Prof. Abadan Khan Amitava

    MBBS, MS Ophthalmology




    Strabismology, Biostatistics and Epidemiology, Medical Education





Prof Amitava completed his graduation (1984) and masters in ophthalmology (1992) from the Armed Forces Medical College, Pune. In between, he did a 5-year stint in the Army Medical Corps. Subsequently, he served as a consultant in the Gandhi Eye Hospital for 3 years, and looked after their Community Outreach program; also being exposed to a month long fund raising pan-Canadian Lecture tour. He has been teaching since 1995, with numerous publications in peer-reviewed journals, concentrating essentially on strabismus. Two novel approaches have included true muscle transplantation for large angle strabismus, and re-attaching rectus muscles with cyanoacrylate and demonstrating the feasibility of a suture-less option. His other interests involve medical statistics and medical education technology. Citation indices All Since 2012 Citations 97 54 h-index 6 4 i10-index 3 1

  1. Single-snip paralimbal incision: A quick approach to rectus muscles: OJO 2021

    Saxena J, Akhtar N, Gupta Y, Amitava AK, Kauser F, Ahmed S, Raza SA, Masood A. Single-snip paralimbal incision: A quick approach to rectus muscles. Oman J Ophthalmol. 2021 Feb 27;14(1):3-7. doi: 10.4103/ojo.OJO_188_2020. PMID: 34084027; PMCID: PMC8095299.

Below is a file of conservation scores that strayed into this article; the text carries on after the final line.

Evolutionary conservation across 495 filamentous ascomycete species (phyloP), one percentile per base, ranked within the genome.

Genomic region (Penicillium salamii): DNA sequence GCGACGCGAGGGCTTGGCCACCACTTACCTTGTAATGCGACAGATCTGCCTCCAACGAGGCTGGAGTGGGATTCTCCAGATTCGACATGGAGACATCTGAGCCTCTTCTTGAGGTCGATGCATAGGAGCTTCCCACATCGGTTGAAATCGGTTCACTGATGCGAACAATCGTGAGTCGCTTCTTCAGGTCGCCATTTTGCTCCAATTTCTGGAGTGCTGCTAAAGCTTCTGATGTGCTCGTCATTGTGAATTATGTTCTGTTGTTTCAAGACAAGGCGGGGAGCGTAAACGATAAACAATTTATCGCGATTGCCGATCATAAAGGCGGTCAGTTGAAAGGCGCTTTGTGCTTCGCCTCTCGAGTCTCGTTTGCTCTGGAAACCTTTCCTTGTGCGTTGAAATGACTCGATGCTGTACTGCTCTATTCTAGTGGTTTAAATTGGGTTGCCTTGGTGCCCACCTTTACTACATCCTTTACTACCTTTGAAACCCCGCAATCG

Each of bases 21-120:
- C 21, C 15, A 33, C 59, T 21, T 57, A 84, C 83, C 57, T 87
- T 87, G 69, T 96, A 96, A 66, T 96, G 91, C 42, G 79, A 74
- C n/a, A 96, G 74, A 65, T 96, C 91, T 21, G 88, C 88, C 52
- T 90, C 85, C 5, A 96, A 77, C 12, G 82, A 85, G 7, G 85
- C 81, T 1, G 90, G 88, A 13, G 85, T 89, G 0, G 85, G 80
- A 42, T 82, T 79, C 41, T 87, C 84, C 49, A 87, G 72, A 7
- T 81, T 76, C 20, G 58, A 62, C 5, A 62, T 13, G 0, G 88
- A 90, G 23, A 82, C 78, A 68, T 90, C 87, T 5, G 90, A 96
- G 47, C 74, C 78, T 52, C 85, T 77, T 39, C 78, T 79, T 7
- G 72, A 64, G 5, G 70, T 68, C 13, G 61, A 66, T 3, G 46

Less invasive and quicker surgeries have become common. We compared two conjunctival incisional approaches in strabismus, namely Follow standard paralimbal approach for (SPLA) and single-snip paralimbal (SSPLA).


    Forty-four patients with horizontal strabismus qualifying for uniocular recession–resection surgeries were randomized to SPLA and SSPLA. SSPLA involved a single v-shaped incision, with the apex of the V near the limbus, and the limbs facing away: by pinching up the conjunctiva with a forceps and delivering the single snip with a spring scissors. We compared the postoperative grades of redness, congestion, chemosis, foreign body sensation, and drop intolerance at day 1, 2 weeks, and 6–8 weeks; scar visibility, as yes or no, at 6–8 weeks; success rates, considered to be within 10 prism diopters of orthophoria, at 6–8 weeks; and operation duration in minutes.


    Statistical analysis was done using Mann–Whitney U-test, for inflammatory grades, Chi-square for proportions, and t-test for parametric measures. Statistical significance was set at P < 0.05.


    On postoperative day 1, congestion (P = 0.02), foreign-body sensation (P = 0.04), and total inflammatory score (P = 0.003) were statistically significantly favoring the SSPLA group. While at 2 weeks, only congestion (P = 0.02) was found to be significantly less in the SSPLA group. There were no significant differences in the proportions of scar visibility (5/22 in the SPLA vs. 3/22 in the SSPLA) and success rate: 20/22 vs. 18/22. The SSPLA was quicker on an average by 6 min (P < 0.001, 95% confidence interval: 3.2–8.7).


    Compared to the SPLA, the SSPLA is quicker and results in lesser inflammation in the immediate postoperative period.